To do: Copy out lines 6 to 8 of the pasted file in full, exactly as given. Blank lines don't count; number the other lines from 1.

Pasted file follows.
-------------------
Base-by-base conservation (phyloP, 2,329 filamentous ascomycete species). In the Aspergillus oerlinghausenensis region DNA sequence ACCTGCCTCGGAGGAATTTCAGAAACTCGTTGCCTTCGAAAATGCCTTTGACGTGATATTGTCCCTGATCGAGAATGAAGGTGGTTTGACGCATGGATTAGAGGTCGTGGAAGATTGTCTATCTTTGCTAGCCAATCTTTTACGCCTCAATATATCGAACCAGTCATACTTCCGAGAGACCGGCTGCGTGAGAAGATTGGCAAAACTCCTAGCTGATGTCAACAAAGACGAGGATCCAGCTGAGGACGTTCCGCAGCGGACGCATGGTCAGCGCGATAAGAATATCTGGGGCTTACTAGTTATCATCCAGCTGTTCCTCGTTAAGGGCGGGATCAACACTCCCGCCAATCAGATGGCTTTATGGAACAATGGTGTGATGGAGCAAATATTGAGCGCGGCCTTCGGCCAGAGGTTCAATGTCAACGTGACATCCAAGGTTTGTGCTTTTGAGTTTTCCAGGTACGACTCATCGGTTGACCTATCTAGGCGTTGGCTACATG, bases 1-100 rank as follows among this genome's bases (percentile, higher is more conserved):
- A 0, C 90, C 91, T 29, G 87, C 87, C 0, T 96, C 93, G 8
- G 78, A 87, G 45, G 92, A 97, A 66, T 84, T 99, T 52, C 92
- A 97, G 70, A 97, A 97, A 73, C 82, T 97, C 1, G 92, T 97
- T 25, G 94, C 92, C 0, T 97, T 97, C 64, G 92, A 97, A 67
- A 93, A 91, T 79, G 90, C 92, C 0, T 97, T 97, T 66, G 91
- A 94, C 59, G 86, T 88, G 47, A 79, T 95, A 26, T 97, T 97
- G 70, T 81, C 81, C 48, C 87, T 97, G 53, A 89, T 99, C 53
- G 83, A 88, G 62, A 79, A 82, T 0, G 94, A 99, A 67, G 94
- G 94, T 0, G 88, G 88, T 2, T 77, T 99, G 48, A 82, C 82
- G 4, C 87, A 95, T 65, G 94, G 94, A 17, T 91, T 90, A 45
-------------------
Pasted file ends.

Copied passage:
- A 93, A 91, T 79, G 90, C 92, C 0, T 97, T 97, T 66, G 91
- A 94, C 59, G 86, T 88, G 47, A 79, T 95, A 26, T 97, T 97
- G 70, T 81, C 81, C 48, C 87, T 97, G 53, A 89, T 99, C 53